There are many amazing architectural corinthian, doric, and ionic columns and ancient Egyptian obelisks in Rome, where most of them were erected to the glory of the emperors. However, the most famous Roman pillars were created in the centuries of the rule of Marcus Aurelius, Trajan, and other significant historical figures.
The creation of memorable columns is closely connected with the concept of Triumph (Latin: triumphus). In ancient Rome, the column was a monument designed and dedicated to the emperors who won many battles.
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Here’s the list of most famous Roman columns:
The Column of Marcus Aurelius (Colonna di Marco Aurelio) was built in 176 A.D. to celebrate the emperor’s victories and is located in front of Palazzo Chigi. It has 42 meters high, and there are many reliefs along a spiral column with the bronze statue of Marcus Aurelius on the top. However, the statue was destroyed and replaced by the bronze statue of St. Paul in 1589.
There is a belief that the tradition of establishing triumphal columns in ancient Rome began precisely at the time of Emperor Trajan (Latin: Marcus Ulpius Nerva Trajanus). The Roman ruler conducted a protracted military campaign against the tribes of the Dacians (Latin: Daci). As a result, it was possible not only to crush the generals in battle but also to annex the territories of the Dacians by the new region of the Roman Empire.
In 113 A.D., Trajan asked the artist and architect Apollodorus of Damascus (Latin Apollodorus Damascenus) to start works on the stone pillar. As a result, the commemorative obelisk was made of Carrara marble, weighing about 40 tons. Moreover, the total height of the memorial is 38 m, and it is made up of 20 parts.
The surface of the column is decorated with battle scenes illustrating the war of the Dacians and Romans
In 113 A.D., the top of the column was decorated with a victorious eagle, which was soon replaced by a statue of the emperor. Finally, at the end of the 16th century, because of Pope Sixtus V, the memorial was decorated with the statue of the apostle Peter. Modern scientists note the high historical value of the reliefs applied to the column.
The Column of Antonius Pius (Colonna di Antonino Pio) was built in 161 A.D. Initially, a column of red granite was placed on a pedestal, decorated with carvings, and topped with a statue of Antonius Pius. After the fall of the Roman Empire, the column was for a long time in an abandoned state. The memorial’s foundation went underground; part of the column was irretrievably lost.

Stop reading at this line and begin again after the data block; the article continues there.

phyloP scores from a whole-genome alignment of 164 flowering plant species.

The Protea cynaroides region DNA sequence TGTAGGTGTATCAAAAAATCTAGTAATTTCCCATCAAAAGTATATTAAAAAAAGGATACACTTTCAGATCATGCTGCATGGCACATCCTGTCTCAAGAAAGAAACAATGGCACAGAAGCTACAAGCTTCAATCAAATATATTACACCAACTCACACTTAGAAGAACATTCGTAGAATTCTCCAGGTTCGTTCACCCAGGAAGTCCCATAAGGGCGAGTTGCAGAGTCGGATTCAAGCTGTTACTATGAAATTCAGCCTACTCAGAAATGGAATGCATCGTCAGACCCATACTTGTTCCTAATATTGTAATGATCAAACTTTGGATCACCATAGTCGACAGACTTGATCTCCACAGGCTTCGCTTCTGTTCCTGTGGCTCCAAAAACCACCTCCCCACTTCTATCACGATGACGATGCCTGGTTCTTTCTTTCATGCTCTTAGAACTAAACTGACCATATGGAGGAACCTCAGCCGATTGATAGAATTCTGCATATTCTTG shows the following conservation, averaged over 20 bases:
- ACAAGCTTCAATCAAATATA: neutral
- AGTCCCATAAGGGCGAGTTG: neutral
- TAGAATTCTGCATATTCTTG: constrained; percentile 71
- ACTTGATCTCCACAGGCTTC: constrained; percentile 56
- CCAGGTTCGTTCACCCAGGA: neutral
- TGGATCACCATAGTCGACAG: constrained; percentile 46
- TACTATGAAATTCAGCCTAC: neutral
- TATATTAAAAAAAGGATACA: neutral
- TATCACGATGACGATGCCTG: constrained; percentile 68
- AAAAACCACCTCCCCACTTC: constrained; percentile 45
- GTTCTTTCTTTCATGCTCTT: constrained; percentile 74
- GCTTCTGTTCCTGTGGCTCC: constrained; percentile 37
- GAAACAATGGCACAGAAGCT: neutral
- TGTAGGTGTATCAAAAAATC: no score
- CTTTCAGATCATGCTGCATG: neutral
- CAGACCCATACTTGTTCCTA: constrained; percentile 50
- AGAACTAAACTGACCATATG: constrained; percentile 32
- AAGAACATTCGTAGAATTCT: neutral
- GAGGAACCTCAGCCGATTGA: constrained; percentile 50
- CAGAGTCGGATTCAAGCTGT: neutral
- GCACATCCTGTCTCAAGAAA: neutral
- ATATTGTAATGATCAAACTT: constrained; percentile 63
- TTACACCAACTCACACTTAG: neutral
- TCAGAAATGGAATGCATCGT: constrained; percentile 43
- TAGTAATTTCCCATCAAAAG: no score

Finally, in the 17th century, the column was removed from the underlayer of earth, thanks to the efforts of Carlo Fontana. The pedestal survived well; it was restored and preserved for descendants. But the surviving part of the granite column was later used for facing the obelisk in Montecitorio (Palazzo Montecitorio).
Today, you can admire the memorial of Antonius Pius during a visit to the Vatican Museums (Musei Vaticani). Only the surviving pedestal is displayed, depicting the emperor rising to heaven. Symbolic images of Rome and the Mars field are distinguished among other reliefs.
The Column of Phocas (Italian: Colonna di Foca) is the final point in constructing the Roman Forum (Latin Forum Romanum). In 608 A.D., a white marble column which is 13.6 m high was installed nearby Oratorium Tribune and is dedicated to Phocas, the Byzantine emperor.
When Christianity was not divided into Orthodoxy and Catholicism, the friendship between Byzantium and Rome was strong enough. It is believed that at the top of the column stood a gilded statue of Phocas, commissioned by the Pontiff Bonifatius IV. It is noteworthy that after the overthrow of Emperor Phocas, all references to his greatness were destroyed, including the column established at the Forum.
The Column of the Immaculate Conception (Italian: La Colonna della Immacolata) is located on the Spanish square (Piazza di Spagna). At the end of the square was the embassy of Spain, and the column was erected in 1854, dedicated to the Virgin Mary’s birth.
The column was designed by Luigi Poletto, while the statue of the Virgin Mary was created by the sculptor Giuseppe Obici. Ferdinand II, the king of Sicily, ordered the construction of this monument. Starting from December 1953, the pontiffs annually place a bouquet at the foot of the column as a sign of respect for the Immaculate Conception.
At the foot of the 12-meter marble column are the four biblical sages: Moses, Isaiah, King David, the seer Ezekiel
I would like to highlight the importance of unique ancient columns located in the Eternal City. Their significance and impressive details went through centuries; even nowadays, columns are an irreplaceable feature of Rome.
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Author: Kate Zusmann
For the last 10 years, I live in the Eternal City. Traveling, exploring new things, writing blogs, and shooting vlogs are my main hobbies, but the thing that I like even more is sharing my experience and thoughts with you! Explore Rome with Us :)
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